JEFFERSON, Ohio — Nearly 30 people suspected of having ties to heroin, cocaine and oxycodone trafficking have been charged with selling drugs in an Ohio county.

Authorities from the TAG Law Enforcement Task Force, Ashtabula County Sheriff’s Department (ACSD), Ashtabula Police Department (APD), Ashtabula County Adult Parole (ACAP) and Conneaut, Ohio police worked together to target traffickers of illegal narcotics and remove drugs from the streets, Ashtabula County Prosecutor Nicholas Iarocci said Friday afternoon during a press conference.

According to Iarocci, 16 suspected street-level drug dealers, out of a total of 26 secretly indicted Monday, were arrested and booked in the county jail over the past few days. Several arrests occurred early Friday morning, he said.

Three of the suspects are in prison for other crimes, and police are looking for seven others, who have been indicted but not yet arrested, Iarocci said.

As part of the bust, about 107 grams of heroin with a street value between $15,000 and $21,000 was recovered. In addition, police seized 11-plus grams of cocaine, 49 tablets of oxycodone and an undisclosed amount of cash.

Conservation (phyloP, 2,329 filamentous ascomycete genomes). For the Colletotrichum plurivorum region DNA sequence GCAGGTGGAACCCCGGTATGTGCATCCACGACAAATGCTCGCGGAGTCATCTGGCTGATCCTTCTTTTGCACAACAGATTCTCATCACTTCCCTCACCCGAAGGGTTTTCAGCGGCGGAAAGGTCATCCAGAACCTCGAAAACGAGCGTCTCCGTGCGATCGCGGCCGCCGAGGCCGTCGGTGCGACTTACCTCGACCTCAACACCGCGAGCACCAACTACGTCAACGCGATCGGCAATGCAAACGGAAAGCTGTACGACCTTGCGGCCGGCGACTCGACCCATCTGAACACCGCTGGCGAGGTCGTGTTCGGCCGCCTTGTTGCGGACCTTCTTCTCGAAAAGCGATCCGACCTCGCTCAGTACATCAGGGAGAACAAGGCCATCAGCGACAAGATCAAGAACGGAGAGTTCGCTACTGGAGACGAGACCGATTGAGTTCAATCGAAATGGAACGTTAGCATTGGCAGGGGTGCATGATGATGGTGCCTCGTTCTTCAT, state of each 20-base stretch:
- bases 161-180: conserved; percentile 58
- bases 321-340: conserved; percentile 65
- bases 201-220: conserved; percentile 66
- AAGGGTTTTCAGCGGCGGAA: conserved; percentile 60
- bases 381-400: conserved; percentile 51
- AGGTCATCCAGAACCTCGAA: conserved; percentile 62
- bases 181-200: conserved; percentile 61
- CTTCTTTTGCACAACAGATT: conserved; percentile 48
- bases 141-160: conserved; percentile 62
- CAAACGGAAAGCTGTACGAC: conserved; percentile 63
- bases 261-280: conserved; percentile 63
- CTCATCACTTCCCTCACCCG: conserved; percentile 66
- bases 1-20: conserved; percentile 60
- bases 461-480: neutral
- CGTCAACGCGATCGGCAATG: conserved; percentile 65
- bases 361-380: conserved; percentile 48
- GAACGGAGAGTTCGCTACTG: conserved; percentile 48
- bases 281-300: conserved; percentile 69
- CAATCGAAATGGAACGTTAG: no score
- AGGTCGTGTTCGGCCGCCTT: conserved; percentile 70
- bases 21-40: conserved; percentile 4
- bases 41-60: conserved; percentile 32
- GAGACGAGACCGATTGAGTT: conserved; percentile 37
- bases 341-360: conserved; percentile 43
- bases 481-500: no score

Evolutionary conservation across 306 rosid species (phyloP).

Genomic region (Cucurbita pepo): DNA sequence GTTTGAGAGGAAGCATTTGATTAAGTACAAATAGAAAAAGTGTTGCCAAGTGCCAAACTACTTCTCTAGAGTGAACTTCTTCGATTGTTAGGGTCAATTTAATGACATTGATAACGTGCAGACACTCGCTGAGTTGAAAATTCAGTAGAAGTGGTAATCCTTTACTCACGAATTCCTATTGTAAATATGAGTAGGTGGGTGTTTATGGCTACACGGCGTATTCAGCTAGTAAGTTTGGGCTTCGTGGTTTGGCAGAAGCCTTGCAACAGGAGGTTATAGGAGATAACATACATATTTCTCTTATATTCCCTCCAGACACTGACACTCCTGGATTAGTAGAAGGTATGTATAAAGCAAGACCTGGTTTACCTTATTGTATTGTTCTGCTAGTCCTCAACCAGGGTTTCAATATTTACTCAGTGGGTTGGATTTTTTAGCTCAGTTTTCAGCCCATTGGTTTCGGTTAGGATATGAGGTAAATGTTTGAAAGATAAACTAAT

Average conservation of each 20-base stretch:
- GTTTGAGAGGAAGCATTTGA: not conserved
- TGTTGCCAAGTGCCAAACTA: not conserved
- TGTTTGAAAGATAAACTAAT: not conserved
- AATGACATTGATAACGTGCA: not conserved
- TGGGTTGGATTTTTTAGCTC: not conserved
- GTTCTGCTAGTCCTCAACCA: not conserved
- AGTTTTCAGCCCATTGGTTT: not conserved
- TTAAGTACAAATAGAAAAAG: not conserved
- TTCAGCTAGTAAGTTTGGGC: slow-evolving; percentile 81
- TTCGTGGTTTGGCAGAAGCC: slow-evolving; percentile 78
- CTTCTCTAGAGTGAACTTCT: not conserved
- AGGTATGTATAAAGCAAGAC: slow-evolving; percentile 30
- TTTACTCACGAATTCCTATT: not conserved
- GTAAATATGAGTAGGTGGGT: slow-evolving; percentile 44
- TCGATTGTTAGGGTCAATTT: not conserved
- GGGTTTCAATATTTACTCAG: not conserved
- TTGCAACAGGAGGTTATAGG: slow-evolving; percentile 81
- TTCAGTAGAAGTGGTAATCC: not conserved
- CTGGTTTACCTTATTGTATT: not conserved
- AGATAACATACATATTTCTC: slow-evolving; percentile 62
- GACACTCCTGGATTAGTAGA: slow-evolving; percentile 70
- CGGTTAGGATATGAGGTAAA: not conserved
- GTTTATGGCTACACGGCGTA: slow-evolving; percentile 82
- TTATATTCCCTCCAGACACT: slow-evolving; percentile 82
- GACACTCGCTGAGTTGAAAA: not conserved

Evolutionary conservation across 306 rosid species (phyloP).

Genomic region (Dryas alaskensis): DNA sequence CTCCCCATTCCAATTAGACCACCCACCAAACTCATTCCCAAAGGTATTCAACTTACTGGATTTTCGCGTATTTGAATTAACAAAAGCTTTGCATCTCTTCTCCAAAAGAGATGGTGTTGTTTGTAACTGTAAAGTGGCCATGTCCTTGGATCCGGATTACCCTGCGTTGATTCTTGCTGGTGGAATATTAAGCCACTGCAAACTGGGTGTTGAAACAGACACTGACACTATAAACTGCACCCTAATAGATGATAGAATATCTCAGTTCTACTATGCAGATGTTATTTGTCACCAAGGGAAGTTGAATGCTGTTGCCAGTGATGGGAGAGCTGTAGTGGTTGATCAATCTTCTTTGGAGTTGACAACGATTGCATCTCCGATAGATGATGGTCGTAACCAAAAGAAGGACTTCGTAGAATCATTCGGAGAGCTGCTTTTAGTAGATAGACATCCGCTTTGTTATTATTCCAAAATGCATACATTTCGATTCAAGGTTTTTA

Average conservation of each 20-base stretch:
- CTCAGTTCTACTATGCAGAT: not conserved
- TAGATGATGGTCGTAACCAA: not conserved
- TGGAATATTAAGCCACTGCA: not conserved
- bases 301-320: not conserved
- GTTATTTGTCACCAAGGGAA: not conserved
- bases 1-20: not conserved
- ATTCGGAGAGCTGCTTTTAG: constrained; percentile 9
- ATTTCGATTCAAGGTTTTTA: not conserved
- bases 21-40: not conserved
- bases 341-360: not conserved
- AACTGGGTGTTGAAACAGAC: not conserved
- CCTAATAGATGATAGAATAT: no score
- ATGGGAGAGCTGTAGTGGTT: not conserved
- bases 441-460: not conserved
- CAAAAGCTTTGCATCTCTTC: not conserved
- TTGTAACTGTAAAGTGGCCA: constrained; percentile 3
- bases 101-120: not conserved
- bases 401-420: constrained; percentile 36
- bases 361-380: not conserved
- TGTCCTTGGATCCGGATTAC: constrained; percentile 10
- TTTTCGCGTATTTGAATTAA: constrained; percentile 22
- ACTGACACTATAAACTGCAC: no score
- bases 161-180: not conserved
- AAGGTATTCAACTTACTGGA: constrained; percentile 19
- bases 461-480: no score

The arrests were part of an undercover operation with some undercover buys dating back as far as May 2014, he said.

“It has become apparent from this operation that the illegal narcotics trade, particularly heroin, continues to run at an epidemic proportion in our county,” Iarocci said. “Individuals appear to be freely and openly selling heroin and other drugs on the streets.”

Iarocci said this operation is intended to send a clear message.

“Like the sweep that occurred in Geneva (Ohio) one year ago, this is again intended to send a clear message to those dealing and trafficking drugs in Ashtabula County,” Iarocci said. “Law enforcement officials know who you are and are watching you, and that my office will prosecute you to the fullest extent of the law if you are ultimately indicted or charged.”

Ashtabula County Sheriff William Johnson thanked all of the agencies who helped in “eradicating” these individuals and the public for their tips on drug activity in their neighborhoods.

“It takes time, but all the information we get doesn’t fall on deaf ears,” he said.

Terry writes for the Ashtabula (Ohio) Star Beacon.

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